SECTION ___. IC5-10-3-34, AS ADDED BY SEA [HEA] 23-1999, IS AMENDED TO READ AS FOLLOWS [EFFECTIVE JULY 1, 2000]:

Addition of a Provision to a Previously Added Chapter, Article, or Title

If a new section, chapter, or article is to be added to a chapter, article, or title previously added in the same session, it is necessary to refer to the legislation that added the new provision. For example, if HEA 1123-2000 added a new chapter at IC 4-12-9 and the addition of a new section 12 is desired, the lead in line should appear as follows:

SECTION ___. IC 4-12-9-12 IS ADDED TO THE INDIANA CODE AS A NEW SECTION TO THE NEW CHAPTER ADDED BY HEA 1123-2000, TO READ AS FOLLOWS [EFFECTIVE JULY 1, 2000]:

(3) Text (Amendments Only)

The text set forth must be the latest version with all canceled type deleted and all bold type inserted in roman. The changes to be made by the later amendment should then be set forth in canceled or bold type.

(4) Effective Date

The later addition or amendment should be drafted so that it will not take effect before the prior addition or amendment.

F. JOINT RULE 20 CORRECTIONS

(1) Introduction

In Indiana, the legal effect of enacting two acts that technically conflict with each other is unsettled. However, the joint rules of the house and senate contain an extraordinary mechanism for making last-minute corrections to bills for the purpose of avoiding technical conflicts between acts. Under Joint Rule 20, a technical conflict exists when any of the following situations occurs:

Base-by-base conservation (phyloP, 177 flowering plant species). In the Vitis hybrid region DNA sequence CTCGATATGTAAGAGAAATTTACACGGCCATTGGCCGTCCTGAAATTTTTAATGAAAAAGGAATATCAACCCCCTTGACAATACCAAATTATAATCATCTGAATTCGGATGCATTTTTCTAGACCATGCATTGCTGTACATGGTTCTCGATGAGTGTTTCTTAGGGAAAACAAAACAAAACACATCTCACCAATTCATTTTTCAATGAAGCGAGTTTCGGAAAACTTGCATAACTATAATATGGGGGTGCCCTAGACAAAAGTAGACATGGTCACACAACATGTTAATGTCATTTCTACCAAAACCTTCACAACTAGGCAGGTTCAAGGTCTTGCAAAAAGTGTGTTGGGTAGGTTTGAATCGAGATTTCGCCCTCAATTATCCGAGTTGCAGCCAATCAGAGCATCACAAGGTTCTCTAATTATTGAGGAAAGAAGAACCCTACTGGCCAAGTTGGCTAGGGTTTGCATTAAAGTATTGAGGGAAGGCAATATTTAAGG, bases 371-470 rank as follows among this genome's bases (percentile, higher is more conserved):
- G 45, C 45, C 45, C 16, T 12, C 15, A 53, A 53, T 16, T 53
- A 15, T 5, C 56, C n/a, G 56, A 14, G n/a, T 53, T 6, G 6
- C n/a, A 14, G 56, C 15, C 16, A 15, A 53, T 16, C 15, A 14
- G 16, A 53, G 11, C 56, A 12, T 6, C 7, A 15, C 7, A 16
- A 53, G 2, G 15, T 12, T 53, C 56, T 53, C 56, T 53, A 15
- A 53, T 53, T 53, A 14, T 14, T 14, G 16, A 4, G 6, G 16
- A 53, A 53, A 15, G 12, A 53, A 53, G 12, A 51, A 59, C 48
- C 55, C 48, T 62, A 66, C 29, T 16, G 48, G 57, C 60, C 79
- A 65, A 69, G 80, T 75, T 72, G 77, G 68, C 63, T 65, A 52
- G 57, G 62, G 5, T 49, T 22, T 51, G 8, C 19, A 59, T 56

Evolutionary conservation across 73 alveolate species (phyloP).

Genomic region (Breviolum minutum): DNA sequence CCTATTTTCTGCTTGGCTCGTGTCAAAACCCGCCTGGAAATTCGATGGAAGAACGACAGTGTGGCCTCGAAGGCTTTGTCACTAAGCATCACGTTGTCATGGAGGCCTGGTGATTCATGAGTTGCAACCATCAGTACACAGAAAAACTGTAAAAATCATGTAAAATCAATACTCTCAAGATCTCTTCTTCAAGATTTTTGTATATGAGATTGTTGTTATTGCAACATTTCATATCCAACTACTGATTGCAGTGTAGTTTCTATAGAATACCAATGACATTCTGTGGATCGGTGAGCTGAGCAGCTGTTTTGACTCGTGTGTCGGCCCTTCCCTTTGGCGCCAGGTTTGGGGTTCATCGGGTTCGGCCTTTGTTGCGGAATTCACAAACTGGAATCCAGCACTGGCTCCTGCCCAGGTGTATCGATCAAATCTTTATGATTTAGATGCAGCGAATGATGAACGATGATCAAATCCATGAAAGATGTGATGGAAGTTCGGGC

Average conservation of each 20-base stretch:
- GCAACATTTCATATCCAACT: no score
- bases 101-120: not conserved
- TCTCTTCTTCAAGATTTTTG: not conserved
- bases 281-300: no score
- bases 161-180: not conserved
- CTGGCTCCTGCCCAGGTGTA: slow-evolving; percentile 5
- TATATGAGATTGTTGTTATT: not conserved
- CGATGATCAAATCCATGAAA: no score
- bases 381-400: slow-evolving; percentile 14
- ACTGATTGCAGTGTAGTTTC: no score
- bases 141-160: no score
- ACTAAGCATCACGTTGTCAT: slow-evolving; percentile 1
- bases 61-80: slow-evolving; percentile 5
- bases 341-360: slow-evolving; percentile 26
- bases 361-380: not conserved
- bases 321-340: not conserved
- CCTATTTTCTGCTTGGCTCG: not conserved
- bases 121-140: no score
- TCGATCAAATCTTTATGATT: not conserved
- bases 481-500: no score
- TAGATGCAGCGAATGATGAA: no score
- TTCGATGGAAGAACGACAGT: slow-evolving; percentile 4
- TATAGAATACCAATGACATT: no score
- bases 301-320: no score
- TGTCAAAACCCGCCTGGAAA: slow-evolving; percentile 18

1. If two bills amending the same section of the Indiana Code are approved in the same session of the general assembly and neither bill recognizes the existence of the other.
  2. If one bill amends a section of the Indiana Code and another bill repeals that section with an effective date preceding the effective date of the amendment.
  3. If two bills each add a new provision to the Indiana Code at the same Code citation without either bill recognizing the addition made by the other and both bills are approved in the same session of the general assembly.

(2) Committee Action

In any of the above situations, Joint Rule 20 provides that one of the two bills may be corrected at enrollment to recognize the existence of the other. The correction must be approved by both the Committee on Rules and Legislative Procedures of the House of Representatives and the Committee on Rules and Legislative Procedure of the Senate. However, a correction under the rule is limited to the extent necessary to resolve the technical conflict and may not be made unless the report of each of the two committees includes the written consent of the respective committee's ranking minority member. In addition, the committee report in each house must include the written consent of the corrected bill's author or sponsor, as the case may be.

(3) Preparation

The Office of Code Revision consults with the authors, sponsors, and house and senate attorneys regarding all technical conflict situations. A Joint Rule 20 correction should be prepared only after agreement has been reached that there is no other way to resolve a technical conflict. Follow these steps when drafting a Joint Rule 20 correction:

  1. Determine the simplest, most direct way to resolve the technical conflict. Avoid methods that will require extensive changes to the text of one of the bills. Also avoid making changes that might appear to substantively affect one of the bills.
  2. Use page and line reference amendments to the latest printing of the bill being corrected. These amendments might also need to include changes to unincorporated amendments, earlier technical corrections, or conference committee reports.